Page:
Two Wayne State University chemistry professors named AAAS fellowsDecember 12, 2012
DETROIT—Stephanie Brock, Ph.D. of Ferndale, and Arthur Suits, Ph. D. of Ann Arbor, professors of chemistry in the College of Liberal Arts and Sciences at Wayne State University, have been named Fellows of the American Association for the Advancement of Science (AAAS). Election as an AAAS Fellow is an honor bestowed upon AAAS members by their peers.
This year 702 members have been awarded this honor by AAAS because of their scientifically or socially distinguished efforts to advance science or its applications. New Fellows will be presented with an official certificate and a gold and blue (representing science and engineering, respectively) rosette pin on Saturday, 16 February from 8 to 10 a.m. at the AAAS Fellows Forum during the 2013 AAAS Annual Meeting in Boston, Mass.
This year’s AAAS Fellows were formally announced in the AAAS News & Notes section of the journal Science on Nov. 30, 2012.
As part of the AAAS section on chemistry, Brock was elected as an AAAS Fellow for distinguished contributions to the field of inorganic materials chemistry, particularly for a generation of new nanomaterials and methods for their assembly into functional structures. Suits was elected as an AAAS fellow for broad-ranging, innovative work in the field of experimental chemical physics, including photofragment atomic orbital polarization, roaming radical reactions, and advances in ion imaging methods in the AAAS section on chemistry.
The tradition of AAAS Fellows began in 1874. Currently, members can be considered for the rank of Fellow if nominated by the steering groups of the Association’s 24 sections, or by any three Fellows who are current AAAS members (so long as two of the three sponsors are not affiliated with the nominee's institution), or by the AAAS chief executive officer.
Each steering group then reviews the nominations of individuals within its respective section and a final list is forwarded to the AAAS Council, which votes on the aggregate list.
The Council is the policymaking body of the Association, chaired by the AAAS president, and consisting of the members of the board of directors, the retiring section chairs, delegates from each electorate and each regional division, and two delegates from the National Association of Academies of Science.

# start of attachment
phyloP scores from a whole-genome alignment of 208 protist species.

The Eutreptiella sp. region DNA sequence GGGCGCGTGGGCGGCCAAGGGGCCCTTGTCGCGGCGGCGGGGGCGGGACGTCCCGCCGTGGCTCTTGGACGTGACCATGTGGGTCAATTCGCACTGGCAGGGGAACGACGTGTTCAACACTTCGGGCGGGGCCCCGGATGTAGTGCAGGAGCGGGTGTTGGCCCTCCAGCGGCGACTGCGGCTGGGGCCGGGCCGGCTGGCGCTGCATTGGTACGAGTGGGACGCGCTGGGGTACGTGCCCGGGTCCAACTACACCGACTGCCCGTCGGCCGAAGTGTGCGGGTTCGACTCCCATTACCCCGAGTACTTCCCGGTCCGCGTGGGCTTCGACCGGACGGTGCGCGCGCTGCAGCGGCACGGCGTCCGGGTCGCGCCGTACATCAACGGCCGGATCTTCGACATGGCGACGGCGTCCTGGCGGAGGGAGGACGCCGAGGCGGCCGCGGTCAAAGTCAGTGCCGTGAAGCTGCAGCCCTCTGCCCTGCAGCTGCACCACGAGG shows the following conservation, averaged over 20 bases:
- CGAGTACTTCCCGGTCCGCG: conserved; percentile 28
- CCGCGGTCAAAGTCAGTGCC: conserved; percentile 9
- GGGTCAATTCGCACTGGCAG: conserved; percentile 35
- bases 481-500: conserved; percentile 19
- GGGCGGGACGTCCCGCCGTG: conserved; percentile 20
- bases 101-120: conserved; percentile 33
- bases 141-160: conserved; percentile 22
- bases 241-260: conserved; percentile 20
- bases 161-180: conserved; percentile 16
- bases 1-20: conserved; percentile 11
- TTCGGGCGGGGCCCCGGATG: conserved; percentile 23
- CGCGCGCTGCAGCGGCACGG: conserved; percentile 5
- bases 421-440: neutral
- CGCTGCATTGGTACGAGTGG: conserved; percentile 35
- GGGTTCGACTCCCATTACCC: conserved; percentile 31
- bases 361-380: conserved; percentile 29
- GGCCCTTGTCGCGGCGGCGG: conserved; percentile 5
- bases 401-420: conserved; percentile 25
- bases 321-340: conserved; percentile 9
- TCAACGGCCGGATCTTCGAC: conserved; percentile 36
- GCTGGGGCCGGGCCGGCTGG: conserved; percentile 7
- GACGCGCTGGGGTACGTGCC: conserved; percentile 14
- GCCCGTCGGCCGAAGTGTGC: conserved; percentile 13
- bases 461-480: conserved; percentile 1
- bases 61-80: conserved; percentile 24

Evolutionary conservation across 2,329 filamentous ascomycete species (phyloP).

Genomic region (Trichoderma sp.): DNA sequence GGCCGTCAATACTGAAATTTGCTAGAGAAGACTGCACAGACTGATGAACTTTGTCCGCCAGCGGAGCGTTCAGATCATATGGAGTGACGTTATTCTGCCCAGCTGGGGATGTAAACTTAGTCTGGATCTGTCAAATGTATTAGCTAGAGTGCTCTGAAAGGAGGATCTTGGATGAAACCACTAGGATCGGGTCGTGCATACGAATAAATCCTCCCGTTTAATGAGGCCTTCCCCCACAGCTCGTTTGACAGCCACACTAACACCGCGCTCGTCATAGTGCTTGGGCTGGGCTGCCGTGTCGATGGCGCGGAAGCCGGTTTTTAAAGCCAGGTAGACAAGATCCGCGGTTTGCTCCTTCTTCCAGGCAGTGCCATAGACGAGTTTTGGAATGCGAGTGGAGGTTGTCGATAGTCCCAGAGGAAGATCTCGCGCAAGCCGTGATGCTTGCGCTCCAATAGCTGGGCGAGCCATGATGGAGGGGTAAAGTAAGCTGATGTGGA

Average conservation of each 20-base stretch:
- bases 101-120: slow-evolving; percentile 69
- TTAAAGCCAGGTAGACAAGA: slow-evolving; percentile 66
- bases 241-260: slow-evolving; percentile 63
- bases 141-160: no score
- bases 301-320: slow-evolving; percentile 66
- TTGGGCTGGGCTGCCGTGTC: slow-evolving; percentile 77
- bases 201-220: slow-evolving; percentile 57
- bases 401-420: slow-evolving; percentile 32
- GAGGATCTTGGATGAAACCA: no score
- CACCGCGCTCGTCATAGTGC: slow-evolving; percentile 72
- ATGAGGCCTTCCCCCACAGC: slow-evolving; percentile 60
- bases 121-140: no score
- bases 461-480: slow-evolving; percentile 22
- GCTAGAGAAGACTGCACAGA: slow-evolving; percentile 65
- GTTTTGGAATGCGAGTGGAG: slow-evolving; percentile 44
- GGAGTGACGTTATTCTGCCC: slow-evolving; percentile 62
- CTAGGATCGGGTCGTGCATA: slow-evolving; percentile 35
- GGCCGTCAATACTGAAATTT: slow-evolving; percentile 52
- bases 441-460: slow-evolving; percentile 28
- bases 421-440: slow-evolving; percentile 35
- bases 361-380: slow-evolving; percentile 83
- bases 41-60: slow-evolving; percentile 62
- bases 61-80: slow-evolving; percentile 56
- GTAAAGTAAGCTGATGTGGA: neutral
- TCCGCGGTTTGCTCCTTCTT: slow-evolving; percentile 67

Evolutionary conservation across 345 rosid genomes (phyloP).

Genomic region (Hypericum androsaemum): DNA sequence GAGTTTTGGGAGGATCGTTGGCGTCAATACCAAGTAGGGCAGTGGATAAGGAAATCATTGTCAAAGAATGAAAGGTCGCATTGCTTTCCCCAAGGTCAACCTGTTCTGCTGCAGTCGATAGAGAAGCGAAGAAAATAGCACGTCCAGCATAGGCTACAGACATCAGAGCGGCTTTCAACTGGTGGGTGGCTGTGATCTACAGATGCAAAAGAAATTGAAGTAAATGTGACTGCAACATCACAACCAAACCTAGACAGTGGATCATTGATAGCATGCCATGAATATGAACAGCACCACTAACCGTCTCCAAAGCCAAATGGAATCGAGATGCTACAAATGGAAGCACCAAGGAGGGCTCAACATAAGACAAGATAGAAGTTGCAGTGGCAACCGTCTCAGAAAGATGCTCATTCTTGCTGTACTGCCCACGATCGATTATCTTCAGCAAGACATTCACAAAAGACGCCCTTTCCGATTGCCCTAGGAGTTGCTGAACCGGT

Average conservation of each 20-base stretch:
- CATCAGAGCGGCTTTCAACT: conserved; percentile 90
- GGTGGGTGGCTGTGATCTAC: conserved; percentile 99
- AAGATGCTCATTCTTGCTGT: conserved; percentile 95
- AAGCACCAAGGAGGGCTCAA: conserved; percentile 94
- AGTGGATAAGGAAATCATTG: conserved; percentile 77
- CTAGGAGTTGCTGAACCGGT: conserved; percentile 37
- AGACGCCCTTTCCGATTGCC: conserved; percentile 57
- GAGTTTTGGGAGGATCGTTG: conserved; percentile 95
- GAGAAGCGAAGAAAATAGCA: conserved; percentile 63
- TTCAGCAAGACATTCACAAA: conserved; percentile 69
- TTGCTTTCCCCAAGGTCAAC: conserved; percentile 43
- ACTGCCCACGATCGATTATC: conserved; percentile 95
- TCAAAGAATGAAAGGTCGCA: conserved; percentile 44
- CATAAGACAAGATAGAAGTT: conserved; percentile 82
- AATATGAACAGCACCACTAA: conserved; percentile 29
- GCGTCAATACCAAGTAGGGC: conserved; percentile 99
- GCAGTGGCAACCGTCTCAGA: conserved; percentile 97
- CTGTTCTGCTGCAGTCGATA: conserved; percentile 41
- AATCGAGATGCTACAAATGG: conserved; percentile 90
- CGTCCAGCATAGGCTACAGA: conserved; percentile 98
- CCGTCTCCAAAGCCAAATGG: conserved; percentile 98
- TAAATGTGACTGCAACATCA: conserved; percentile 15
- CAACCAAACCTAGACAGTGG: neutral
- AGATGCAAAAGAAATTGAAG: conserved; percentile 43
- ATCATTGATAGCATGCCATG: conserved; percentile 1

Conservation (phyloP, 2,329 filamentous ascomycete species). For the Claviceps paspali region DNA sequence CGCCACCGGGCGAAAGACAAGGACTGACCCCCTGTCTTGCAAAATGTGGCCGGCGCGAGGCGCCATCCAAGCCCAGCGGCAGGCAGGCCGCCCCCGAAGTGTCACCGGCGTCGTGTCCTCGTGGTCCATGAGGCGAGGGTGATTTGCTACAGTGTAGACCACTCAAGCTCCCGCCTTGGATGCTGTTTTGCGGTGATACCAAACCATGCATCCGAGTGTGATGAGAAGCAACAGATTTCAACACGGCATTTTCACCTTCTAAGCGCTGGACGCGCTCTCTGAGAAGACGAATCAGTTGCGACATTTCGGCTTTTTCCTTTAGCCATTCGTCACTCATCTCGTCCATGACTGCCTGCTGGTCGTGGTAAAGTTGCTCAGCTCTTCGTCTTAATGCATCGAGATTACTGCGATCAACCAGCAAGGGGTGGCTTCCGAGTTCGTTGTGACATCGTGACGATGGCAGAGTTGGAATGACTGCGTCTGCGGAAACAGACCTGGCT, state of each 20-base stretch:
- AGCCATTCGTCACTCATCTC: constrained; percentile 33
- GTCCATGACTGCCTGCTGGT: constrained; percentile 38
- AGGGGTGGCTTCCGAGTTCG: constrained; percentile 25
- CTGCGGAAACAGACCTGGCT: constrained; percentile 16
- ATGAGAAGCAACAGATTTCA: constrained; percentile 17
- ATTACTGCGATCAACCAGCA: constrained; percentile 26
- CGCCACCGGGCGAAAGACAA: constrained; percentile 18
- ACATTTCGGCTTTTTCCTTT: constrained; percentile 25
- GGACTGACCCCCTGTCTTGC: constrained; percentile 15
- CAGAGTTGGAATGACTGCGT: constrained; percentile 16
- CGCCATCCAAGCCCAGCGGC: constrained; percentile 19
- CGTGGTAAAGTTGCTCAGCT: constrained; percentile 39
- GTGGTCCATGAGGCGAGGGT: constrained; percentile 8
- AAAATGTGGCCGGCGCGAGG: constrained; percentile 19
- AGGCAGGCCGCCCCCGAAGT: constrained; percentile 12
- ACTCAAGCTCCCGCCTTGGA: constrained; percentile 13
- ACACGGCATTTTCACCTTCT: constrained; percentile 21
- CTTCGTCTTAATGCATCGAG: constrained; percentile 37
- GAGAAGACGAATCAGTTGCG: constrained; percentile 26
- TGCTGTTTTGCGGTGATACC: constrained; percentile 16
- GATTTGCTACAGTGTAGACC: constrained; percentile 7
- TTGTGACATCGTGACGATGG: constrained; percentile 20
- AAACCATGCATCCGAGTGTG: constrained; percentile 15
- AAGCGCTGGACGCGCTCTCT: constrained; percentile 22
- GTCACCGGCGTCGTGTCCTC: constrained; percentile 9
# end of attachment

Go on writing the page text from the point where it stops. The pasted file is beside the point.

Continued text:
Wayne State University is one of the nation’s pre-eminent public research universities in an urban setting. Through its multidisciplinary approach to research and education, and its ongoing collaboration with government, industry and other institutions, the university seeks to enhance economic growth and improve the quality of life in the city of Detroit, state of Michigan and throughout the world. For more information about research at Wayne State University, visit http://www.research.wayne.edu.
The American Association for the Advancement of Science (AAAS) is the world’s largest general scientific society, and publisher of the journal, Science (www.sciencemag.org) as well as Science Translational Medicine (www.sciencetranslationalmedicine.org) and Science Signaling (www.sciencesignaling.org). AAAS was founded in 1848, and includes 261 affiliated societies and academies of science, serving 10 million individuals. Science has the largest paid circulation of any peer-reviewed general science journal in the world, with an estimated total readership of 1 million. The non-profit AAAS (www.aaas.org) is open to all and fulfills its mission to “advance science and serve society” through initiatives in science policy, international programs, science education, and more. For the latest research news, log onto EurekAlert!, www.eurekalert.org, the premier science-news Web site, a service of AAAS.
Stephanie Brock Arthur Suits
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